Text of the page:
TBI gun tests could help solve McNair, Kazemi deaths

Wednesday, July 8, 2009 at 12:34am

The Tennessee Bureau of Investigation will have completed by the end of the week the ballistics and gun shot residue tests, which will go a long way in determining whether Sahel Kazemi committed suicide or was murdered.

Kazemi was found dead on Saturday afternoon along with former Tennessee Titans star Steve McNair. Metro Police have determined McNair’s death to be a homicide, but have not yet made a determination on the category of Kazemi’s death.

McNair was found with four bullet wounds — two to his head — while Kazemi suffered a single gunshot to her head.

Police spokesman Don Aaron said the ballistics and gunshot residue (GSR) tests being conducted by the TBI will be “important” in determining the cause of Kazemi’s death.

“Once we see the ballistics testing report, once we see the gunshot residue test report, we may be in a position to make some conclusions regarding the classification of Ms. Kazemi’s death,” Aaron said. “I’m saying we may be. These are not going to be tell-all.”

TBI spokeswoman Kristin Helm said those test results would be provided to Metro by the end of the week.

Ballistics tests match bullets to gun

The TBI ballistics test is used to determine whether bullets found at a particular crime scene match a specific weapon. The tests also provide other information, such as at what range a gun was fired.

Helm said TBI scientists would take a gun recovered at a crime scene and then attempt to match the type of ammunition used in a crime.

After acquiring the same kind of ammunition, laboratory workers would fire the actual gun used into a gigantic water tank. If the markings and striations from the newly fired bullets match bullets recovered at the crime scene, then the TBI can determine the shots came from a specific gun.

Metro Police found the gun believed to have been used to murder McNair under Kazemi’s body on Saturday. Police announced Monday that the gun was purchased by Kazemi on Thursday, just two days before the crime took place at McNair’s condominium on the corner of Second Avenue South and Lea Avenue.

Five shots were fired and all five struck either McNair or Kazemi, police said.

Aaron also said investigators did not believe the bodies of McNair and Kazemi were moved before detectives arrived.

GSR tests becoming more useful

In the case of McNair and Kazemi’s deaths, the GSR test appears to be of essential importance, because it may be used to determine who fired the gun.

Metro officers at the crime scene would take swabs from areas where the gun was fired, presumably including Kazemi’s body.

According to Helm, those swabs are run through a chemical test to search for three residue components, which come out of a gun cartridge when it is fired.

The GSR tests, which have become increasingly more accurate, could determine if Kazemi fired the semiautomatic handgun recovered at the scene.

GSR tests are not 100 percent accurate, Aaron admitted, but have become more useful of late. Helm said the test accuracy has improved, not because of better technology, but because crime scene investigators know how to properly preserve and collect evidence.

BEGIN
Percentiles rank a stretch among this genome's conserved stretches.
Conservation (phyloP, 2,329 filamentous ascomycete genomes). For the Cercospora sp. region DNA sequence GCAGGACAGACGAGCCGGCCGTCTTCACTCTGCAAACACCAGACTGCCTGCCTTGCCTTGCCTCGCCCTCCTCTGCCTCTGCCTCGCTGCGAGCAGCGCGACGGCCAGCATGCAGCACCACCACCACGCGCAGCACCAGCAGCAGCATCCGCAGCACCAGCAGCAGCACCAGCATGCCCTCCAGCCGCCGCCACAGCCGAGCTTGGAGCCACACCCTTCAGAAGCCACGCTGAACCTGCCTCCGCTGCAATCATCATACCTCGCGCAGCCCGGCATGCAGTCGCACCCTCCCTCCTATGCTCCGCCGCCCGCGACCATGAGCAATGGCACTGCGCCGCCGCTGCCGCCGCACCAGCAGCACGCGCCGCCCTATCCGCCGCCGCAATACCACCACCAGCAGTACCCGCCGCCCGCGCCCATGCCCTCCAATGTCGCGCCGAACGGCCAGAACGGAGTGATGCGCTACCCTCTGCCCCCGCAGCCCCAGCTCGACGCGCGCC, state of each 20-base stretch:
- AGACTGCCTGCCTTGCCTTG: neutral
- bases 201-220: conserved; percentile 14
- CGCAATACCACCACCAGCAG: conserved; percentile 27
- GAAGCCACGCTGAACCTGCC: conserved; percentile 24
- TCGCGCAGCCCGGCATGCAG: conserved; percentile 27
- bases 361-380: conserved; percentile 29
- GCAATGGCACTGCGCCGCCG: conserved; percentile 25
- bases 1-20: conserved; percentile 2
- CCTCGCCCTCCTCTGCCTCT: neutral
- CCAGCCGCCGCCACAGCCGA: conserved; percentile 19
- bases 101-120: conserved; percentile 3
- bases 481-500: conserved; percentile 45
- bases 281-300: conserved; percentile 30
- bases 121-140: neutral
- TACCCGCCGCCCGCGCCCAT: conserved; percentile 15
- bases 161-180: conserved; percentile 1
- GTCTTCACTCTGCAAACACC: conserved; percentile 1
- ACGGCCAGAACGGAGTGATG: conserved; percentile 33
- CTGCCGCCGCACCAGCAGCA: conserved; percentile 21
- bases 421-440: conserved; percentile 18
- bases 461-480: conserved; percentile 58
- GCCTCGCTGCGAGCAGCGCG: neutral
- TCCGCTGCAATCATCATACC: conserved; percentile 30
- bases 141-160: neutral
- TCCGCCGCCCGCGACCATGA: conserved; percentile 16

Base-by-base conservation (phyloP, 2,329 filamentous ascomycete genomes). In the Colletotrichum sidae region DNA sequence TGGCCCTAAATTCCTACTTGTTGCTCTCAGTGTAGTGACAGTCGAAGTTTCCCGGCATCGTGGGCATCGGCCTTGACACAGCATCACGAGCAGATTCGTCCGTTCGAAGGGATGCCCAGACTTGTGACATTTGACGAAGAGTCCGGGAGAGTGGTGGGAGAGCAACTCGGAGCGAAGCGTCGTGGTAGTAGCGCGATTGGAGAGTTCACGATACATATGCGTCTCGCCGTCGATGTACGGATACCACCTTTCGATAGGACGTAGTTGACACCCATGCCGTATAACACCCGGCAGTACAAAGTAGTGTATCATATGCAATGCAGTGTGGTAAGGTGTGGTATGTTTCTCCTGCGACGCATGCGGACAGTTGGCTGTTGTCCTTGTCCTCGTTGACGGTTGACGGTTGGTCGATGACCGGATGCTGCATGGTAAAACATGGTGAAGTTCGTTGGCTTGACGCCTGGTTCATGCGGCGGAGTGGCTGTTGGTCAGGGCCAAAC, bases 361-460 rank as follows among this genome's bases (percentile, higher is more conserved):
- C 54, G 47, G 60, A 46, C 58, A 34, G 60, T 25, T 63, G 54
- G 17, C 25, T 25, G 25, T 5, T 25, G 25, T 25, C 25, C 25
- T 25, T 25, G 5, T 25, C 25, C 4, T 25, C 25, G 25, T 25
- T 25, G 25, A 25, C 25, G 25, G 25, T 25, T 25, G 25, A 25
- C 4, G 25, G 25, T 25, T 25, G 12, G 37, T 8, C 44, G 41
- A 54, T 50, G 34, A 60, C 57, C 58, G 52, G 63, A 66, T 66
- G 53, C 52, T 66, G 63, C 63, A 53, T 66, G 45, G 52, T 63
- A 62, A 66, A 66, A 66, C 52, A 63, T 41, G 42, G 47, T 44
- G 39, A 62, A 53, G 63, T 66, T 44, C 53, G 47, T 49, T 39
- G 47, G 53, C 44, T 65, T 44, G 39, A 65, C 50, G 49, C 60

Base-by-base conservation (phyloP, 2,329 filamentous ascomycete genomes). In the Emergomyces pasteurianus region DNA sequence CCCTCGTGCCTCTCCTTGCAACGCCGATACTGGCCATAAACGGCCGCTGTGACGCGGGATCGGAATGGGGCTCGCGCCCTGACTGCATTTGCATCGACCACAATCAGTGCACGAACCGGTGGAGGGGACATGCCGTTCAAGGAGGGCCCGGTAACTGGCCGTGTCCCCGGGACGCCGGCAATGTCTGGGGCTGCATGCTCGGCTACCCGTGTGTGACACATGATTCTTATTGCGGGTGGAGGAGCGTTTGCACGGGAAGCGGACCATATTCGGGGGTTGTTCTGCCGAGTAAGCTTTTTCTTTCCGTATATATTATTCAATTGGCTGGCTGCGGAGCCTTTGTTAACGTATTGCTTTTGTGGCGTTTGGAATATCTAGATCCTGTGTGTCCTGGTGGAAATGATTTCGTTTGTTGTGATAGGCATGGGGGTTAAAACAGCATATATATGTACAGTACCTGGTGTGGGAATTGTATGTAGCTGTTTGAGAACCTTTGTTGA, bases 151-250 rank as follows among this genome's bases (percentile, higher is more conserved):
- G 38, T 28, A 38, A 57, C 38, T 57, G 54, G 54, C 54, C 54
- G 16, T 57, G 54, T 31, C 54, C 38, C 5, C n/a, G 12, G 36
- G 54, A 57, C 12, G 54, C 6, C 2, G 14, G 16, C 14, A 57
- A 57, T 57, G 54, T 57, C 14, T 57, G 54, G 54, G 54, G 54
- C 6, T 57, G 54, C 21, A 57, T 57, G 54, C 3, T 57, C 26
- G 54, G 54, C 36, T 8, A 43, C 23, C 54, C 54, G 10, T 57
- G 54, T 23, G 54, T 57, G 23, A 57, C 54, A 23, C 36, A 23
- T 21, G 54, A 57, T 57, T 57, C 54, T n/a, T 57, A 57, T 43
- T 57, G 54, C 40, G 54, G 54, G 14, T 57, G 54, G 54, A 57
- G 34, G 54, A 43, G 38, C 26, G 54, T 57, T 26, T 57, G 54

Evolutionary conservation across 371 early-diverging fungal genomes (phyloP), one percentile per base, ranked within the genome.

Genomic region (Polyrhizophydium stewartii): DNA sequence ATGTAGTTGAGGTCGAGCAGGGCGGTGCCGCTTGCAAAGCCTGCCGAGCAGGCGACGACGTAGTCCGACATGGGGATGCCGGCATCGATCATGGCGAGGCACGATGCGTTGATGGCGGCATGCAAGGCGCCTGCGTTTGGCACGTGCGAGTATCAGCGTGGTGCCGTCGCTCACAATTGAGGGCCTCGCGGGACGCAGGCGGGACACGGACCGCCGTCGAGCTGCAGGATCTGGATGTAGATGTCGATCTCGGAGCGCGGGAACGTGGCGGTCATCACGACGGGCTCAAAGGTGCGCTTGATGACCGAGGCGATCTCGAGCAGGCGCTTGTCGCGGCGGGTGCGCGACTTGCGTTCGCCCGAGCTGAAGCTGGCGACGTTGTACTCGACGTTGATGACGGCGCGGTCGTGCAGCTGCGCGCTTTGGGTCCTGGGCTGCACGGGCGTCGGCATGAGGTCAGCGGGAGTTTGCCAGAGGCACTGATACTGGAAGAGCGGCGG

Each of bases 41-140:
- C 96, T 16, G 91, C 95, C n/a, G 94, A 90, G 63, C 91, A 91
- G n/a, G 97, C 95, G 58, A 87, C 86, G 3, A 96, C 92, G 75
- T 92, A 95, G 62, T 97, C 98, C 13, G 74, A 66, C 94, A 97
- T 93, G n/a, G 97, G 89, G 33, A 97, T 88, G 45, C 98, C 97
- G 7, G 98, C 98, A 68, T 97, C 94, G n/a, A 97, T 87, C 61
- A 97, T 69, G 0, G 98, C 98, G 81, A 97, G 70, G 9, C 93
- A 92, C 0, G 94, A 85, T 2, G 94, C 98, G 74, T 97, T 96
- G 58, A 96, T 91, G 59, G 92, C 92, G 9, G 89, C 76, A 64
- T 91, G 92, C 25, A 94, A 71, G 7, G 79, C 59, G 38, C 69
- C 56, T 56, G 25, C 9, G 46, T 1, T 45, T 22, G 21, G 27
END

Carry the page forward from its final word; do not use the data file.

GSR tests can be manipulated if the residue comes into contact with other variables, such as water or blood.

“When you’re testing the GSR, the results are only going to be as good as the evidence collected,” Helm said, adding the tests could determine the range at which a gun was fired as well.

On Monday, Aaron said police had an idea of what took place inside the condo, but were waiting on more test results and information before disclosing their findings. As recently as Monday morning, detectives were at the crime scene continuing the investigation.

“We think we have an idea of how things went down in the condominium as far as the gunshots,” Aaron said. “I’m not at liberty at this point to discuss that with you. But we think that we’re beginning to put the pieces of the puzzle together as far as that particular aspect.”

McNair and Kazemi were engaged in a “dating relationship” which lasted several months according to Metro Police. Just two days prior to the shootings, Kazemi was pulled over for a traffic stop and eventually arrested for driving under the influence. McNair bailed her out of jail and, according to police, Kazemi purchased the handgun later that day from a private seller.

Aaron said he didn’t know whether the transaction between Kazemi and the private seller was a legal transaction.


3 Comments on this post:

By: idgaf on 7/8/09 at 3:54

Kazemi was pulled over for a traffic stop and eventually arrested for driving under the influence. McNair bailed her out of jail and, according to police, Kazemi purchased the handgun later that day from a private seller.

I question and have always questioned the necessity for putting drunk drivers in jail when they can be released to a responsible adult.

By: dargent7 on 7/8/09 at 9:46

id: I agree. However, there's a couple of cases where the person they are released to, or the person picking them up, are also drunk or high. McNair was 100% sober when the cops pulled them over? Then why not let him drive the Escalade home?
He was "high" or on something too. Why did he let her drive "high"? He has a history of DUI's and driving w/ people "high" on something.

By: TITAN1 on 7/8/09 at 1:47

I think if the driver gets a DUI, the police have to have the car towed in. I could be wrong.